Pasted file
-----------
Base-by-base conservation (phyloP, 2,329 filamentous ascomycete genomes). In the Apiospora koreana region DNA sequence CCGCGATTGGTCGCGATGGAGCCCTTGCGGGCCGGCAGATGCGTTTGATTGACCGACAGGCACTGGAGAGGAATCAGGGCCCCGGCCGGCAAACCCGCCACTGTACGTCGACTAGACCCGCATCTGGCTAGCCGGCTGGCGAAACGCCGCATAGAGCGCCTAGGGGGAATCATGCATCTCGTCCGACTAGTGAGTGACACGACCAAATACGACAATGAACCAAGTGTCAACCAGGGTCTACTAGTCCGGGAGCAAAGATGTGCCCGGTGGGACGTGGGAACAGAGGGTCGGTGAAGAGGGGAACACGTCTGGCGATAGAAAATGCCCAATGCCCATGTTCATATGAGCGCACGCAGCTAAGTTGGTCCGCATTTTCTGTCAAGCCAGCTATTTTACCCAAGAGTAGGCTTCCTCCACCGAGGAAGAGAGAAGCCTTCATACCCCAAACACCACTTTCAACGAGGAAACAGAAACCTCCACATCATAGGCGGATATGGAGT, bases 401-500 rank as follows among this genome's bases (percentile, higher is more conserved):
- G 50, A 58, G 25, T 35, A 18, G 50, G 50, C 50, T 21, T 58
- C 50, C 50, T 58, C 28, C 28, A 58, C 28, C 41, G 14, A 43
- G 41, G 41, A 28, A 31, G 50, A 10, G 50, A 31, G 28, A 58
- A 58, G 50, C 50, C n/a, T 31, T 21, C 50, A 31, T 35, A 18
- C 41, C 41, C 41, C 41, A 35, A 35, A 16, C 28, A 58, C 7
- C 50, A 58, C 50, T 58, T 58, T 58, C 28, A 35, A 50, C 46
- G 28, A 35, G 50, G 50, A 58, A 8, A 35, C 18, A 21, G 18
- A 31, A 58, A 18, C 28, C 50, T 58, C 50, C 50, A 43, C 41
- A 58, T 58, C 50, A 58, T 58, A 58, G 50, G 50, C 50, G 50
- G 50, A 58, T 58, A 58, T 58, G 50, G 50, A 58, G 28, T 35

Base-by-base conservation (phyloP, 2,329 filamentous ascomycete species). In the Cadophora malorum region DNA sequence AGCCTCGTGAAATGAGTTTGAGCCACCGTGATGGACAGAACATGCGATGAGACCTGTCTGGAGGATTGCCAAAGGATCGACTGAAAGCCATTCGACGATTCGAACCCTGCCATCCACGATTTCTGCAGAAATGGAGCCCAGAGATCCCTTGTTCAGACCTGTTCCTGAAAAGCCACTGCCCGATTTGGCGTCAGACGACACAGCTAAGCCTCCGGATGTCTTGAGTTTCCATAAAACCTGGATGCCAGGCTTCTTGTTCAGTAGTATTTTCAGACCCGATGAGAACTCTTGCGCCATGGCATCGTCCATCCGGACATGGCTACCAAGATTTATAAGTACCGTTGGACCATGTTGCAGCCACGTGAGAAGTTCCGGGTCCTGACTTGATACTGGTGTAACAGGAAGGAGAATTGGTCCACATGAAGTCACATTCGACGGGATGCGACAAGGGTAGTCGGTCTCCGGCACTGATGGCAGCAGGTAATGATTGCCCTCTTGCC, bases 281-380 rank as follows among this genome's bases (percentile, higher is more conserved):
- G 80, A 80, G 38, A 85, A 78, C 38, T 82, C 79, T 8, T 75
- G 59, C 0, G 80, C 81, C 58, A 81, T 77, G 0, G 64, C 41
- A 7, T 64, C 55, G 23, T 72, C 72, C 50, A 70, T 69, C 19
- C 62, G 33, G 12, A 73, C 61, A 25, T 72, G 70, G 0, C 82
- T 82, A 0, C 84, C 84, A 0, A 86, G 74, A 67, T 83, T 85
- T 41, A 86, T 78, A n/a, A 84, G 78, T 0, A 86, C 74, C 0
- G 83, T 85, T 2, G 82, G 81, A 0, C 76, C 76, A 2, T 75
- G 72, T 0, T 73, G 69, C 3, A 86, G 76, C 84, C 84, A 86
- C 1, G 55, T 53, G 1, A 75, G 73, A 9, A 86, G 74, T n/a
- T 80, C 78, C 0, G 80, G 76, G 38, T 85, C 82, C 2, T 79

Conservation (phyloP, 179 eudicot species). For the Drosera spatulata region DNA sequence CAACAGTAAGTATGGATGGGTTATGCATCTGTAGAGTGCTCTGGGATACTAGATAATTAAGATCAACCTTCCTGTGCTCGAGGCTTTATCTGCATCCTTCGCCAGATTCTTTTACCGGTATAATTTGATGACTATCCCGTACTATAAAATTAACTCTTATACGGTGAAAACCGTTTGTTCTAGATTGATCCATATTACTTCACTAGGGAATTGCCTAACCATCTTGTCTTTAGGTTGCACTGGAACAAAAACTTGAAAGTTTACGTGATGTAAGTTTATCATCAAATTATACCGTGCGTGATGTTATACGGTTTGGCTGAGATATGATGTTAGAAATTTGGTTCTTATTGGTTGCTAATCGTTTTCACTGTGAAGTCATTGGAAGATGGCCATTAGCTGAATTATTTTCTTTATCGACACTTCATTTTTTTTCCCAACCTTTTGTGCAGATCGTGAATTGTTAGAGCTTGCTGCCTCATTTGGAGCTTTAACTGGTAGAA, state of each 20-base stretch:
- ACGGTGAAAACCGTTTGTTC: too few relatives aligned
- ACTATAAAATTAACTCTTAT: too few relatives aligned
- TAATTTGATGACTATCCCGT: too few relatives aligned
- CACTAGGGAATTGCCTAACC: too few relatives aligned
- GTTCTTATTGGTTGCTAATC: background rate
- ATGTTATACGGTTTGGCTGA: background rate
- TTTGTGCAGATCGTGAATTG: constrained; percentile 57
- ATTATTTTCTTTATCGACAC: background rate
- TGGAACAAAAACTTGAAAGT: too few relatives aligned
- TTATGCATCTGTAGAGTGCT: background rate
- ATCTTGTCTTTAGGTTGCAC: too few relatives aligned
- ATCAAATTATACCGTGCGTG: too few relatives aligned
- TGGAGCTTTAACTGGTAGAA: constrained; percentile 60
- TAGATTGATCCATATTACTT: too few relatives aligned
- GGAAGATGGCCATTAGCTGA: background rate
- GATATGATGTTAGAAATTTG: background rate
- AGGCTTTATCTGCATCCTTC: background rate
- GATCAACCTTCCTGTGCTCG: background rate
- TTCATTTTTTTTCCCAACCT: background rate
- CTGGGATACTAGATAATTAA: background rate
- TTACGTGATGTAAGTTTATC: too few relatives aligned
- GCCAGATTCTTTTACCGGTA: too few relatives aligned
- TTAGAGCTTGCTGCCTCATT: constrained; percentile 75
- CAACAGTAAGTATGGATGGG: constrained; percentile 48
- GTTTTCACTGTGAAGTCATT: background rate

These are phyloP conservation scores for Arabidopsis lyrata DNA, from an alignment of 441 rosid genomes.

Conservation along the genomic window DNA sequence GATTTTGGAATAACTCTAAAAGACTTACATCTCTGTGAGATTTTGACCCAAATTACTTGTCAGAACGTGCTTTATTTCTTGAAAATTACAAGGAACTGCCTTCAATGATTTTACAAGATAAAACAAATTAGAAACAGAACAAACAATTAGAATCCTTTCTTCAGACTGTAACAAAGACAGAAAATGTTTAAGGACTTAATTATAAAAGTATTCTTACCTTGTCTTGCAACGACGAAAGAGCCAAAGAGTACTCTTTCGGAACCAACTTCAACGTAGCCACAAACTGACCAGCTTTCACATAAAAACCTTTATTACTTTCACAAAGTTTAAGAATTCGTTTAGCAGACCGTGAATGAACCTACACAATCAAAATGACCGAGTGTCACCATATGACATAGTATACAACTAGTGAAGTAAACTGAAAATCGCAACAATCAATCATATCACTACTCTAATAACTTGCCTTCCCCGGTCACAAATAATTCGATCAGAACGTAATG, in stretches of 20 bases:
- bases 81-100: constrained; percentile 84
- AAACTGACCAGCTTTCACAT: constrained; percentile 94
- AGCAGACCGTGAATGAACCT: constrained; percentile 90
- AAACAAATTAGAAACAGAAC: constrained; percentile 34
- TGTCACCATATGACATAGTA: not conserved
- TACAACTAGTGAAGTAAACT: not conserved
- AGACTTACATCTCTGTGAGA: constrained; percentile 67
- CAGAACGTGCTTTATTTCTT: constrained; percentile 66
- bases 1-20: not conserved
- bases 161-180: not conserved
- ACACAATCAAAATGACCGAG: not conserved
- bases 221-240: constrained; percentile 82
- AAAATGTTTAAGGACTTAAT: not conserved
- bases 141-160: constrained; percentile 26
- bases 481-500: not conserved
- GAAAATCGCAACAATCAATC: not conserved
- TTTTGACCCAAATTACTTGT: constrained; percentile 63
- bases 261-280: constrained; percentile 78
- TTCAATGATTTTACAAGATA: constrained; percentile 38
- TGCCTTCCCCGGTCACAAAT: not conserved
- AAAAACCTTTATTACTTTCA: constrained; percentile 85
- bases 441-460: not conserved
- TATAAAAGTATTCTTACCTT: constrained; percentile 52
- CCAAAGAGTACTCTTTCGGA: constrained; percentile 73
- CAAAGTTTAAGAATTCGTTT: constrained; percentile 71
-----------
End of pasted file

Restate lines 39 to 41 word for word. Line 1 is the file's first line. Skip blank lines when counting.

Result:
- GATATGATGTTAGAAATTTG: background rate
- AGGCTTTATCTGCATCCTTC: background rate
- GATCAACCTTCCTGTGCTCG: background rate